doi:10.1038/srep04956
PMCID: PMC4030399  PMID: 24850566
3.  Nano in Implant Dentistry 
doi:10.1155/2014/314819
PMCID: PMC3963107  PMID: 24729785
4.  Evaluation of Bone Healing on Sandblasted and Acid Etched Implants Coated with Nanocrystalline Hydroxyapatite: An In Vivo Study in Rabbit Femur 
This study aimed at investigating if a coating of hydroxyapatite nanocrystals would enhance bone healing over time in trabecular bone. Sandblasted and acid etched titanium implants with and without a submicron thick coat of hydroxyapatite nanocrystals (nano-HA) were implanted in rabbit femur with healing times of 2, 4, and 9 weeks. Removal torque analyses and histological evaluations were performed. The torque analysis did not show any significant differences between the implants at any healing time. The control implant showed a tendency of more newly formed bone after 4 weeks of healing and significantly higher bone area values after 9 weeks of healing. According to the results from this present study, both control and nano-HA surfaces were biocompatible and osteoconductive. A submicron thick coating of hydroxyapatite nanocrystals deposited onto blasted and acid etched screw shaped titanium implants did not enhance bone healing, as compared to blasted and etched control implants when placed in trabecular bone.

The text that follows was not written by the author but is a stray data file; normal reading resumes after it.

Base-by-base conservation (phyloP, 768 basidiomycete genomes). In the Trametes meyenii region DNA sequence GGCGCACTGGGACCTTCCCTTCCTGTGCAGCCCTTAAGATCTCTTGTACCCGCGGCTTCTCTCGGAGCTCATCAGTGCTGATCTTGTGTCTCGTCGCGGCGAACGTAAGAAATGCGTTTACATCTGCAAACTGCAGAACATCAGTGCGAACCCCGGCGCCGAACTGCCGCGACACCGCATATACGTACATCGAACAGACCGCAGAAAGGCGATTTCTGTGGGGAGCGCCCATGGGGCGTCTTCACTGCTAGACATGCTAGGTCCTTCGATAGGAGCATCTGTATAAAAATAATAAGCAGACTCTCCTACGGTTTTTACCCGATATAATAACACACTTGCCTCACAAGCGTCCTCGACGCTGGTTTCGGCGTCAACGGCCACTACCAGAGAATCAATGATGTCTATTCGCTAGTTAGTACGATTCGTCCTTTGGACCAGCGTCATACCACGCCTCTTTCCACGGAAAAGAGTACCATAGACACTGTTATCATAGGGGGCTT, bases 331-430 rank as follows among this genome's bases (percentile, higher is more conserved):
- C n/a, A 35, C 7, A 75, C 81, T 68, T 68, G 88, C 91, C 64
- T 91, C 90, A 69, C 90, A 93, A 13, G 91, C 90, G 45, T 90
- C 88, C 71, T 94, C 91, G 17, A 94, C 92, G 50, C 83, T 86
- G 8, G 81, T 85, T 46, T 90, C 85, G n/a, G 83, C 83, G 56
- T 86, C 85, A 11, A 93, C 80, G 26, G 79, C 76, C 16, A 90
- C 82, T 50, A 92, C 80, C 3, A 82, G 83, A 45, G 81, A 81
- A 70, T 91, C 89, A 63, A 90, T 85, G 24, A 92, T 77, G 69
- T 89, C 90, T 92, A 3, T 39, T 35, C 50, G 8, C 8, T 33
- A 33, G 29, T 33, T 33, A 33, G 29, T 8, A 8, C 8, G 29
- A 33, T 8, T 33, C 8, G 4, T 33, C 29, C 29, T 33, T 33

doi:10.1155/2014/197581
PMCID: PMC3958713  PMID: 24723952
5.  The Effect of Hydroxyapatite Nanocrystals on Osseointegration of Titanium Implants: An In Vivo Rabbit Study 
Osseointegration is dependent on implant surface characteristics, including surface chemistry and topography. The presence of nanosized calcium phosphates on the implant surface is interesting to investigate since they affect both the nanotopography and surface chemistry, forming a bone mineral resembling surface. In this work, the osseointegration of titanium implants with and without the presence of hydroxyapatite (HA) nanocrystals has been evaluated in vivo. The integration was examined using removal torque measurements and real-time polymerase chain reaction (RT-PCR) analysis. The study was performed using two healing time points, 3 and 12 weeks. The results showed that the torque needed to remove the implants was insignificant between the non- and HA-coated implants, both at weeks 3 and 12. The RT-PCR, however, showed significant differences for osteoblast, osteoclast, and proinflammation markers when HA nanocrystals were present.
doi:10.1155/2014/171305
PMCID: PMC3915854  PMID: 24563651
6.  Non-Host Volatile Blend Optimization for Forest Protection against the European Spruce Bark Beetle, Ips typographus 
PLoS ONE  2014;9(1):e85381.